Layout of ancient Egyptian houses
The layout of an ancient Egyptian house was largely determined by whether the family was rich or poor, and if they lived in the city or the country.
Houses for the Poor
Those without much money often had only a one room house. This room was used for storage and napping during the day to escape the excessive heat. Inside the room were woven mats made of straw, perhaps a wooden stool or even a wooden bed with string pulled across it. They used long grass and animal hair for the string.
A ladder, mud brick staircase or ramp led to the flat roof. People often slept on the roof at night because it was cooler than the enclosed room below. Sometimes these roofs had reed canopies to create shade.
All the windows and doors had reed mat coverings to help keep out the heat, dust and flies. Oftentimes, doors were built four feet or so up off the ground to prevent the dust from creeping in. A ramp was used to get into the house from the outside.
Photo by Amheida Staff (2004). © 2004 NYU Excavations at Amheida Photographed place: Kellis (Esment el-Kharab). Reused in accordance with the Creative Commons Attribution 2.0 license
– Remains of interior chambers
The single room led to an open courtyard with a wall around it. Here, people might have a vegetable garden, they cooked food on clay braziers (a type of portable grill), they spun flax into linen and the family’s stock of goats and chickens roamed the courtyard.
No bathrooms existed inside the poor person’s house. When people had to use the bathroom they had a few options. They could dig a hole, toss the waste into the Nile River, walk to the edge of the village, or use a chamber pot inside the house and then empty it outside. In some cases, people had an outhouse built in the corner of their courtyard.
No running water existed in these houses. The kids or slaves were required to go into the village for buckets of water and bring them back to be used for drinking, cooking and bathing.
If the person lived in the city, these houses were built very close together, much like townhouses today, with a shared wall. The downstairs room was used for the family business, such as a bakery or workshop. The upstairs room was reserved for the family. In towns where pyramids were being constructed, homes were provided for the pyramid workers.
Where poor people had one layer of brick to build their homes, wealthy people often used two or three layers of mud-brick. Still, the richest people had their homes made of stone that often boasted a granite gateway that could be locked from the inside. Keys have been found dating back to 1550 BC.
Houses for the Rich
The wealthy enjoyed building their homes along the Nile River. The outside of the homes was painted white to keep it cooler during the day. Sometimes, the very wealthy lined the outside walls with limestone, which caused their house to sparkle and twinkle in the sunlight. Artists were paid to decorate the inside walls with bright pastel colors to create a fresh and clean feel.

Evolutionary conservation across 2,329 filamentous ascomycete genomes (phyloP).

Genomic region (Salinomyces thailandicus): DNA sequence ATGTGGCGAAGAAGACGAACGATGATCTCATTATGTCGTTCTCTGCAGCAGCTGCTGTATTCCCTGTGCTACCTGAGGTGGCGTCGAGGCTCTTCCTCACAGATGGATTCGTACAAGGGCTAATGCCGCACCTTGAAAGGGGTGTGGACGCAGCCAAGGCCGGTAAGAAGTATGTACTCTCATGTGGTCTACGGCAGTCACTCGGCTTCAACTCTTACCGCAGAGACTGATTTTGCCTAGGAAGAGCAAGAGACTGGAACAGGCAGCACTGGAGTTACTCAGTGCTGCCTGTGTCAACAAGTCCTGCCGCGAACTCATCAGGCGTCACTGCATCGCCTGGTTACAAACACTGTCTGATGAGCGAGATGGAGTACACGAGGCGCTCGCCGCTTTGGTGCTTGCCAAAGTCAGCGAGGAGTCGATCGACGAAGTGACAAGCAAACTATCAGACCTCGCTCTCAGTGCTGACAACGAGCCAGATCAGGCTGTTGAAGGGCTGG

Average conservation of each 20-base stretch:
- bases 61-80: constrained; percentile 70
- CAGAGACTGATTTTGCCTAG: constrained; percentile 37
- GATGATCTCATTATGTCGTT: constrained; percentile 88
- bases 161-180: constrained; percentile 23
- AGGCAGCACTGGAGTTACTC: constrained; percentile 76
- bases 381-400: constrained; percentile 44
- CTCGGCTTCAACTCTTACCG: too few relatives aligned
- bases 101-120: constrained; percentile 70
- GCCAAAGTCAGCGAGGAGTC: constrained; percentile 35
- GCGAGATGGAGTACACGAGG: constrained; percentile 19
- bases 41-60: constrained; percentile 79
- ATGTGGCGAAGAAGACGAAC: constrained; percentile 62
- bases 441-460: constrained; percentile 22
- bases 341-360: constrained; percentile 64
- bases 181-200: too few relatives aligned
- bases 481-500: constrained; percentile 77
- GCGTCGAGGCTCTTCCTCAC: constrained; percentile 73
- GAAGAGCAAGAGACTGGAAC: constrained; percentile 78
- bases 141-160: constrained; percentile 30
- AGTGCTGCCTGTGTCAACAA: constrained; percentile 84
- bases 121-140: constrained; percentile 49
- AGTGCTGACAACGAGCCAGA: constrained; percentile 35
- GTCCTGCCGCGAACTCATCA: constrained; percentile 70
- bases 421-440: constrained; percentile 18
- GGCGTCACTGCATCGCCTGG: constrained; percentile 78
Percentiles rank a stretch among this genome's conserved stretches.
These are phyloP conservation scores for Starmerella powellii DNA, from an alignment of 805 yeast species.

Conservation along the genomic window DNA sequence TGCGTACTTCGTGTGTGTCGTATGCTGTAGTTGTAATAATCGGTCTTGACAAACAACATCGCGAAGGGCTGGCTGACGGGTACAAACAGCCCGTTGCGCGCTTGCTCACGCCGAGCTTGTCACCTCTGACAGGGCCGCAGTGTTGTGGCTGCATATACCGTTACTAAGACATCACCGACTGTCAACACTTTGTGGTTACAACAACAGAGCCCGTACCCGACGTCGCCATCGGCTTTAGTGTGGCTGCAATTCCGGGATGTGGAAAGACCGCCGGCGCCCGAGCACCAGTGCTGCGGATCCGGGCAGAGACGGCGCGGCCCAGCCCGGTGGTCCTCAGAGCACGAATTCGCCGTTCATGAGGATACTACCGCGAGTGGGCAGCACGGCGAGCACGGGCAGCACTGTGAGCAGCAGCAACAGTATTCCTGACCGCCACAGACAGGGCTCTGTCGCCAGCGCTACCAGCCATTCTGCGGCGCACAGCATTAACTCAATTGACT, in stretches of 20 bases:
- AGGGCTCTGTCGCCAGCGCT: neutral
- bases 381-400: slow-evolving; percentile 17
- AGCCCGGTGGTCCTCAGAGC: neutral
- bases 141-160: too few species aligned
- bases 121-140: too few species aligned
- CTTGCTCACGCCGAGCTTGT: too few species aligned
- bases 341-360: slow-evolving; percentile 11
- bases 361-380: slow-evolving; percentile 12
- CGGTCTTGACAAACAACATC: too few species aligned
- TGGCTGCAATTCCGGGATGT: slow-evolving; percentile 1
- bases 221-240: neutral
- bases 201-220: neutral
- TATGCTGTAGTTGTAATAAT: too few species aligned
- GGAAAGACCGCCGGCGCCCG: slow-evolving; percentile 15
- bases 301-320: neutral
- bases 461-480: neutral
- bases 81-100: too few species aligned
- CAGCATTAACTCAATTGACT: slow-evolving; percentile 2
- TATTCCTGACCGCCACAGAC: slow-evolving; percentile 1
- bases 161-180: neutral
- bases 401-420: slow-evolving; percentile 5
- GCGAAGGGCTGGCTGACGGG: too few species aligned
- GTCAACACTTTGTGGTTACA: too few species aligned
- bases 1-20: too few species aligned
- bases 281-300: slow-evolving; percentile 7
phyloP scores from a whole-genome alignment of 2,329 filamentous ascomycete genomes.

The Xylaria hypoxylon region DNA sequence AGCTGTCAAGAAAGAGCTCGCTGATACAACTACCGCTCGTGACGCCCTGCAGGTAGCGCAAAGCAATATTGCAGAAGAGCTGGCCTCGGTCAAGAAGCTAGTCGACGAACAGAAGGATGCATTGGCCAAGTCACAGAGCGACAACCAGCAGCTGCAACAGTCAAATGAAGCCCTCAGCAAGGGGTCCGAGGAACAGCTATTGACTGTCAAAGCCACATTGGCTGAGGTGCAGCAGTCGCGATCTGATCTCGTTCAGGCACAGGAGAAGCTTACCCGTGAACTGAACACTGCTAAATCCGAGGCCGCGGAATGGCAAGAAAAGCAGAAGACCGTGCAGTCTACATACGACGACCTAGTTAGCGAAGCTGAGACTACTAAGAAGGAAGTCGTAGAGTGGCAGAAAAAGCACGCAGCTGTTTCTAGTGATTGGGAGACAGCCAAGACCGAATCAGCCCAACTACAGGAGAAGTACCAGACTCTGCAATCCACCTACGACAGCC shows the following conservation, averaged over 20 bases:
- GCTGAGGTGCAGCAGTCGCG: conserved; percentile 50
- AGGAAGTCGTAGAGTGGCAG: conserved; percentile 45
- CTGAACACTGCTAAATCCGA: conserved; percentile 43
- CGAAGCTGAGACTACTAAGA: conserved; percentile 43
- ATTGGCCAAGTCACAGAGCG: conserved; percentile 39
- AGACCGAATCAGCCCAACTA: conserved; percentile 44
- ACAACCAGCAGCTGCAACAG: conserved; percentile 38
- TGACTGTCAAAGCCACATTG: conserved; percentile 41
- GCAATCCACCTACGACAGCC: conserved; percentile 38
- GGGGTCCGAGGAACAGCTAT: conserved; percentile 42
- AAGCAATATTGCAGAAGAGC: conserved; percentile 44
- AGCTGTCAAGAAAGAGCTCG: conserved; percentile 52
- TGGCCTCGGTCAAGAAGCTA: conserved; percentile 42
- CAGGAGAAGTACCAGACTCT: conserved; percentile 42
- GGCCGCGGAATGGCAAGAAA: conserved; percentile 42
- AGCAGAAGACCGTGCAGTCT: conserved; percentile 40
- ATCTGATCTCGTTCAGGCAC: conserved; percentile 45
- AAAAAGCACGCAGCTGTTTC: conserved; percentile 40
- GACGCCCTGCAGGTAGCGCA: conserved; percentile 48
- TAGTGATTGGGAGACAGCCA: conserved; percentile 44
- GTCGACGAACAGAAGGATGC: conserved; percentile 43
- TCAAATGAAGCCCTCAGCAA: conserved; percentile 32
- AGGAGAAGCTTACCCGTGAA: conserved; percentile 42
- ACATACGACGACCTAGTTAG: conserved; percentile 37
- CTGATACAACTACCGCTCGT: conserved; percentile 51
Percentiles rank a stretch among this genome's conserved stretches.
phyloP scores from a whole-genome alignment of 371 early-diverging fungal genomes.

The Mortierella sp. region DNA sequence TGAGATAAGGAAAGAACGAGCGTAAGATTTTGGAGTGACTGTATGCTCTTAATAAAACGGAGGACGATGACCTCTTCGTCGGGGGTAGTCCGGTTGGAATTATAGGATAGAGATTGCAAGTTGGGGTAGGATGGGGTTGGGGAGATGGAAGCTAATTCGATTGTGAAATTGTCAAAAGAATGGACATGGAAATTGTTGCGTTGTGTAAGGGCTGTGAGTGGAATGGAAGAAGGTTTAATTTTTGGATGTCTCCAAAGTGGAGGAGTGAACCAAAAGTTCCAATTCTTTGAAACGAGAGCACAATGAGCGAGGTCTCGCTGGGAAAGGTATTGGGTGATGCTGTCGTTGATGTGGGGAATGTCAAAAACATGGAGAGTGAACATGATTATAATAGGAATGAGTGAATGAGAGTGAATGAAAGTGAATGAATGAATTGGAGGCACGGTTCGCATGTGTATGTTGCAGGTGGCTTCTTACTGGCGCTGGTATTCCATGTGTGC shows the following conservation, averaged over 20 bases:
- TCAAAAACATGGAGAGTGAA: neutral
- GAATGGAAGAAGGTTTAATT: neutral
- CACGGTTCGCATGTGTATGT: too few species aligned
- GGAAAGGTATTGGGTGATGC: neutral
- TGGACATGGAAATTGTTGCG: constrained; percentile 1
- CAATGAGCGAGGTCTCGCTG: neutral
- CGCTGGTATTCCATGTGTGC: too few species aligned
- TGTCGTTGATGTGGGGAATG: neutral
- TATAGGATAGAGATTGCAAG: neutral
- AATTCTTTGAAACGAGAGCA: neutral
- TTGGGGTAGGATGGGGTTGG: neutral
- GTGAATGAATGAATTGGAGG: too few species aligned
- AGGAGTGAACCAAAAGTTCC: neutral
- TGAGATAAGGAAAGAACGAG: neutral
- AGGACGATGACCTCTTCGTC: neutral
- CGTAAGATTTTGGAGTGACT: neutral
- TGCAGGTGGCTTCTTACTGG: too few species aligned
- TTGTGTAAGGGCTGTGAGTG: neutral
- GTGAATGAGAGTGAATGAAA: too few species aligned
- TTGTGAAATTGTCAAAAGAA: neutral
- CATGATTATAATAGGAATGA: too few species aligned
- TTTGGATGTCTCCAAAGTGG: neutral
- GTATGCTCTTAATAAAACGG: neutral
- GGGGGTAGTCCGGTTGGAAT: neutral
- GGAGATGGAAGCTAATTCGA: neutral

Some of the richest had houses as big as 30 rooms. Most of these rooms were used for storing sealed jars of food. Other rooms were used for the children, guest rooms and even bathrooms (though with no running water). These large homes had front and back doors with bars on the windows to keep out intruders and wild animals.
Raised up, at the center of the house, lay the living or family room. This room was raised up to keep sand out. As it was the center of the home, it was cool in the summer and warm in the winter.
A nobleman might have a master suite behind the living room complete with its own toilet. Pipes led from the bathroom to the garden, though there was no true running water as we know it today.
The rich had more items than the poor, including mirrors, shelves, pots and pans, beds, lighting, heat and fountains. Inside their bedrooms, they had cosmetic and perfume pots and even extra clean clothes.
Outside of the homes of the rich were gardens and pools. Some houses even had pools inside. Many stocked pools with brightly colored fish while the gardens were abloom with cornflowers and daisies.
Photo by Amheida Staff (2006). © 2006 NYU Excavations at Amheida. Reused in accordance with the Creative Commons Attribution 2.0 license – Mud Brick Town Remains at El-Qasr
Ancient Egyptian Houses Facts
- Sometimes, people lived with other families in a house with many rooms and one shared courtyard.
- Sometimes, people shared one room with many families.
- Poor people sometimes had gateways made of limestone.
- Even though some people put bars on their windows, crime was very low in ancient Egypt.
- The braziers people cooked on were made of iron, bronze or clay and held charcoal wood fires.
- The first houses built in ancient Egypt date back to the Predynastic period in the Stone Age around 6,000 B.C.